Inevitable death, was Re: Verizon Public Policy on Netflix

Barry Shein bzs at world.std.com
Mon Jul 14 17:17:22 UTC 2014


From: Benson Schliesser <bensons at queuefull.net>
>Thanks for adding this perspective, Barry. I think it's realistic. But I
>also think it might miss an orthogonally connected issue - this isn't just
>about bandwidth, but about commoditization, consolidation, size etc. It may
>be that small ISPs just can't compete (at least in the broader market) as
>the market evolves. Similar to how I was disappointed by the loss of my
>local bookstore, but still buy all my stuff from Amazon. ... I hear Brett
>essentially asking for Netflix to do more for him than it does for big
>ISPs, because his small rural business model can't compete with the big
>guys.
>
>Thoughts?

But if the marginal cost of carrying netflix and similar approached
zero this wouldn't be a problem.

A big problem with being a usenet server was that it could take 50GB
of disk space, easy. How to monetize all that disk space in a day when
a GB disk cost $500? A surcharge for clients using usenet? Charge
downstream customers you fed? New protocols with less store and more
aggressive forward? Evolve to sites which specialize in usenet service
rather than expecting every mom & pop ISP to provide it as a base
measure of service?

But today I can get key fobs with 64GB for about $50, and of course
4TB disks for under $200.

So the apparent urgency of the content business models is directly
related to the costs, which tend to drop over time, usually to the
point that it becomes non-urgent (or argue that they can't.)

More importantly it tends to go through the same basic patterns:
Identify who is benefiting. Argue about what "benefiting" means. Try
to assess relative benefits and costs proportionately. Improve
technology step-wise to mitigate and possibly reallocate costs
assessing any effects on benefits. Follow the technology curve. Etc.

Video streaming seems challenging. But so did 50GB of disk once.

I suppose if I were to make a concrete suggestion it would be to try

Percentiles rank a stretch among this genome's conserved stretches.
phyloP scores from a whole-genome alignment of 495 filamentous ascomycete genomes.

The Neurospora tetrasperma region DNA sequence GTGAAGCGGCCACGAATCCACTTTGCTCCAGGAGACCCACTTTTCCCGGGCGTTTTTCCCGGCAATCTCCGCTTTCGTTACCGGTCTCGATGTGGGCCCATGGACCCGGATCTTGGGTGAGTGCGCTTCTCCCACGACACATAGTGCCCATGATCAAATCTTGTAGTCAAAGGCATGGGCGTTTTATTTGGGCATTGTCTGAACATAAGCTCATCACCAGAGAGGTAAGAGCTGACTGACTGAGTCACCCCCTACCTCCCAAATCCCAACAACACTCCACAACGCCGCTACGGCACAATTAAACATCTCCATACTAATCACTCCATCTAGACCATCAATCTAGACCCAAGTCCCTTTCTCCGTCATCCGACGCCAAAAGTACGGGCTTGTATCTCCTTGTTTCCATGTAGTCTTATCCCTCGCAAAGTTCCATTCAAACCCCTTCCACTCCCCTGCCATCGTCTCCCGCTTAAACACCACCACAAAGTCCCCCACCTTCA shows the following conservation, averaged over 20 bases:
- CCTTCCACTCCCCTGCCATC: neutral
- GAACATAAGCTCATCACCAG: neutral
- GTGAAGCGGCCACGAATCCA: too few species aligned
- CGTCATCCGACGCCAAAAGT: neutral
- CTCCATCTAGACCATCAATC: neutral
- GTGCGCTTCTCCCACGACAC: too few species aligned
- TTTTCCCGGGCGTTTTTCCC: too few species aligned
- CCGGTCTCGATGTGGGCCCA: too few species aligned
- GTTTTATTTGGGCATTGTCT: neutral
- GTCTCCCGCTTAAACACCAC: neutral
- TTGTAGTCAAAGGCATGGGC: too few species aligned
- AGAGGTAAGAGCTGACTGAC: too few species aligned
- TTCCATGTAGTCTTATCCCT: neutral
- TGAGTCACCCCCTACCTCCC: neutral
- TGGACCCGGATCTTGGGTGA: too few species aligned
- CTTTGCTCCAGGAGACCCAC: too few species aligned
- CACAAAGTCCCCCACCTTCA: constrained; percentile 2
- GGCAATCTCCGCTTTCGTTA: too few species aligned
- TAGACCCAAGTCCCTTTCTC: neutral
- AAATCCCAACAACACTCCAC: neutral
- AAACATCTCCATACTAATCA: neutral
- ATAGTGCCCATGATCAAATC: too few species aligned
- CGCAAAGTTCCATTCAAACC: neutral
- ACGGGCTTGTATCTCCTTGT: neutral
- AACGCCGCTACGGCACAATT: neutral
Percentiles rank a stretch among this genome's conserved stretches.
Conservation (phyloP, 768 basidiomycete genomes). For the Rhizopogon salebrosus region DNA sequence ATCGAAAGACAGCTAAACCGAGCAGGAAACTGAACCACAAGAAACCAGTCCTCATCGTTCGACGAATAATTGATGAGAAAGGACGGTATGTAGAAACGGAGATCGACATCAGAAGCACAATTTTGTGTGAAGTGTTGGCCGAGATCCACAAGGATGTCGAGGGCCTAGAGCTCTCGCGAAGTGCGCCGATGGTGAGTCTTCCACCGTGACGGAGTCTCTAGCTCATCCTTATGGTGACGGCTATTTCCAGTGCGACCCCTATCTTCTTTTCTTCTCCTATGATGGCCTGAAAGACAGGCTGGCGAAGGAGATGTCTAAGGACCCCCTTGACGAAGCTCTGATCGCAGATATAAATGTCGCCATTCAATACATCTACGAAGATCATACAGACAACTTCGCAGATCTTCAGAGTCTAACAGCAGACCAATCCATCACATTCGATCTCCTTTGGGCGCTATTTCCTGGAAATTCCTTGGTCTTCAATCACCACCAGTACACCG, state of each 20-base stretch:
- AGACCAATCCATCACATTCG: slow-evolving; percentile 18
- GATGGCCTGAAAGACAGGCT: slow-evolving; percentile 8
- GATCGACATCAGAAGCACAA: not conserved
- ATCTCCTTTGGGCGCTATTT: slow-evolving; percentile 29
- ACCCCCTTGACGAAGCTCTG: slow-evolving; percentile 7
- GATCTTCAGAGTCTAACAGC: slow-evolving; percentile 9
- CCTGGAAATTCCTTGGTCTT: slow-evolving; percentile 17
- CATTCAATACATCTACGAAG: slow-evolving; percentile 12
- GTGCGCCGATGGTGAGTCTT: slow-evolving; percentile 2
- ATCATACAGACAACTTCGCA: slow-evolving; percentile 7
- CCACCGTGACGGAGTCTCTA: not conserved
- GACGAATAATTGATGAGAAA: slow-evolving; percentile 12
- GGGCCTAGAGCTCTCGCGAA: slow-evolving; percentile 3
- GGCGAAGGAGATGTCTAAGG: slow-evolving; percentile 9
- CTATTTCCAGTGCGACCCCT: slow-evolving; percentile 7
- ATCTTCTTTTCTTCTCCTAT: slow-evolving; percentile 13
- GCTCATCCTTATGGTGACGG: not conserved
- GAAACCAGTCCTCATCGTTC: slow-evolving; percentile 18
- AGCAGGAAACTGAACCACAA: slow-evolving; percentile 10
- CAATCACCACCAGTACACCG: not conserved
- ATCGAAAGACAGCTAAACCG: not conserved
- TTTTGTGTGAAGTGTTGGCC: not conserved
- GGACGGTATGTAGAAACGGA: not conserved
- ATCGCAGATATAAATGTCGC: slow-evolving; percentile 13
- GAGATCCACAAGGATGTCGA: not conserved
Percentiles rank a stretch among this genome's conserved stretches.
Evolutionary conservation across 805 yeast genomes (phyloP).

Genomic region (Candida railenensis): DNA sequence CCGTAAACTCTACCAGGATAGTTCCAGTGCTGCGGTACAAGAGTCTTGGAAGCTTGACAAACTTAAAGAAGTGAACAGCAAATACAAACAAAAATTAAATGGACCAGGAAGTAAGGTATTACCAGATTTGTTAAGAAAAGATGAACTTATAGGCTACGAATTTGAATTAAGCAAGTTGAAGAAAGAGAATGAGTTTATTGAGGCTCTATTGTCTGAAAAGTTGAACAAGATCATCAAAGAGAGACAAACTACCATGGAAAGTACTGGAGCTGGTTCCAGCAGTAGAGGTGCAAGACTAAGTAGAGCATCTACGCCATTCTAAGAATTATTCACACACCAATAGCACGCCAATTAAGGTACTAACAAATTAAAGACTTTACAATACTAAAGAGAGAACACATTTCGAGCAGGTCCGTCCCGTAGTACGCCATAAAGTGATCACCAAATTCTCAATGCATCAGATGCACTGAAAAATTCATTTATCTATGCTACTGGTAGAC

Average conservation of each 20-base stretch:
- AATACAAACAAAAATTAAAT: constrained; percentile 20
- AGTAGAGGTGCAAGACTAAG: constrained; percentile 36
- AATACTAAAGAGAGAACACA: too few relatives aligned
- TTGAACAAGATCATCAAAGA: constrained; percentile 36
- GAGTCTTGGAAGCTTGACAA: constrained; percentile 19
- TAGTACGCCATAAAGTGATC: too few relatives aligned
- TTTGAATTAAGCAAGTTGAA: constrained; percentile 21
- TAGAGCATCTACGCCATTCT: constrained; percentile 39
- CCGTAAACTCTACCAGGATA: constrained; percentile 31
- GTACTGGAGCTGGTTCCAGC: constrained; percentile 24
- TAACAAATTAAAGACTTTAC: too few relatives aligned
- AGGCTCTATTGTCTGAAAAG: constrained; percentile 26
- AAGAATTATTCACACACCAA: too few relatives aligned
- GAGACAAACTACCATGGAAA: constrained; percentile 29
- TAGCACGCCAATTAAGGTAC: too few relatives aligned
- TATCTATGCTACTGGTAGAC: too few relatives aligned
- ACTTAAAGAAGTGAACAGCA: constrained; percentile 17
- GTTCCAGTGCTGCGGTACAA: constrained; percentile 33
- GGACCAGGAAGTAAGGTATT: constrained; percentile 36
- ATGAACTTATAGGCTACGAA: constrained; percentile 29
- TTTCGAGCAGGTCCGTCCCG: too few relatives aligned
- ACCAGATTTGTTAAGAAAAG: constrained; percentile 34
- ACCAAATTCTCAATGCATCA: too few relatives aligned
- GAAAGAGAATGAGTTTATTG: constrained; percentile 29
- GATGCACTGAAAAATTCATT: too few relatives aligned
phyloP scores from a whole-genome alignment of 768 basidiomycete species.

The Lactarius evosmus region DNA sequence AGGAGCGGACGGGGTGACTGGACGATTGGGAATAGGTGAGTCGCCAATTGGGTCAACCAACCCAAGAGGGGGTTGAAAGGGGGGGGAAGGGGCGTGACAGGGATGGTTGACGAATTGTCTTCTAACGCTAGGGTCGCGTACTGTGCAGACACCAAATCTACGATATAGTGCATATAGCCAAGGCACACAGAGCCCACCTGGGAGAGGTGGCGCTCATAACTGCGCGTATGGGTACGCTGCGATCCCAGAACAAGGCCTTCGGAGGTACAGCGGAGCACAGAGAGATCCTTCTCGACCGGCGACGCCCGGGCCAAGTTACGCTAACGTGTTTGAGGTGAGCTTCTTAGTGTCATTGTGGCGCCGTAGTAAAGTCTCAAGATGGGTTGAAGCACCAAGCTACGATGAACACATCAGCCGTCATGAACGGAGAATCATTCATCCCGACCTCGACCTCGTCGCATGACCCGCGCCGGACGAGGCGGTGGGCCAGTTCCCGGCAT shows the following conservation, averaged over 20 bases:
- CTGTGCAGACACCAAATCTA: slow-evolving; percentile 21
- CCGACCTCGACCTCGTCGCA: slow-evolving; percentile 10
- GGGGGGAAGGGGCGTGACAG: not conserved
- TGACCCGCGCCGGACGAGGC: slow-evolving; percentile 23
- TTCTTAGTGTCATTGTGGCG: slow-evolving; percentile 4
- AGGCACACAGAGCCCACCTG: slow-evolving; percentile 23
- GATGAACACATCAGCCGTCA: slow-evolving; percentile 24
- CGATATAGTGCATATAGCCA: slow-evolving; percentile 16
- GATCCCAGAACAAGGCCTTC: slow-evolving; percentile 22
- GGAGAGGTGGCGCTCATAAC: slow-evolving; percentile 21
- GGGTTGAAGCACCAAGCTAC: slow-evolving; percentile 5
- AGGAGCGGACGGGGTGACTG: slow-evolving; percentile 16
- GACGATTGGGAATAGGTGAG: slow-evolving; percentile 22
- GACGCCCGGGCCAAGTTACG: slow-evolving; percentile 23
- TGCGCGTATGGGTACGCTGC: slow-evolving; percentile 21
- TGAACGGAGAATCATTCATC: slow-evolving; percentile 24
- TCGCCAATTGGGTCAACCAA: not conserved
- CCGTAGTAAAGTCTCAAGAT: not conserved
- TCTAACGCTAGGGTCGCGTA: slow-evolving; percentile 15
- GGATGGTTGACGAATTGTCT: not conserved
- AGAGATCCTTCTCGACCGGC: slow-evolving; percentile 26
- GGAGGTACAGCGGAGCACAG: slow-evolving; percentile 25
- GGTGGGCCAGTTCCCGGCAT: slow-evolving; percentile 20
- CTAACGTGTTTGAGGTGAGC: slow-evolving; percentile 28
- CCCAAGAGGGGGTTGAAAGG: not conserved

to develop hypothetical cost curves, thresholds (at what cost does it
not matter even to the more vulnerable?), estimate dates (hah!), and
not put more energy into the problem than such an analysis merits. In
particular soas not to develop potentially disruptive new models whose
implementation and cost of implementation one might soon enough come
to regret.

Also remembering that extrapolations tend to be foiled by discrete
events. For example, Apr 1, 2017: Comcast/TW buys Netflix...


 On Jul 13, 2014 3:59 PM, "Barry Shein" <bzs at world.std.com> wrote:

>
> Just an observation:
>
> I've been on the internet since dirt was rocks.
>
> It seems to me that one theme which has come up over and over and over
> is that some new-ish technology demands more bandwidth than whatever
> it was people were doing previously and as it popularizes people begin
> fighting.
>
> In the early 80s it was downloading the host table, "could people
> please try NOT to all download via a script at exactly midnight!!!"
>
> Then it was free software in the eighties, did WSMR et al really have
> a RIGHT to become a magnet for such popular program downloads?!
>
> And graphic connection to remote super-computer centers. Could the
> images please be generated locally and downloaded "off hours"
> (whatever "off hours" meant on the internet) or even shipped via tape
> etc rather than all these real-time graphical displays running???!!!
>
> Hey, the BACKBONE was 56kb.
>
> Then Usenet, and images, particularly, oh, explicit images because OMG
> imagine if our administration found out our link was slow because
> students (pick a powerless political class to pick on and declare
> THEIR use wasteful) were downloading...um...you know.
>
> And games OMG games.
>
> I remember sitting in an asst provost's office in the 80s being
> lectured about how email was a complete and total waste of the
> university's resources! Computers were for COMPUTING (he had a phd in
> physics which is where that was coming from.)
>
> And the public getting on the internet (ahem.)
>
> On and on.
>
> Now it's video streaming.
>
> And then the bandwidth catches up and it's no big deal anymore.
>
> And then everyone stops arguing about it and goes on to the next thing
> to argue about. Probably will be something in the realm of this
> "Internet of Things" idea, too many people conversing with their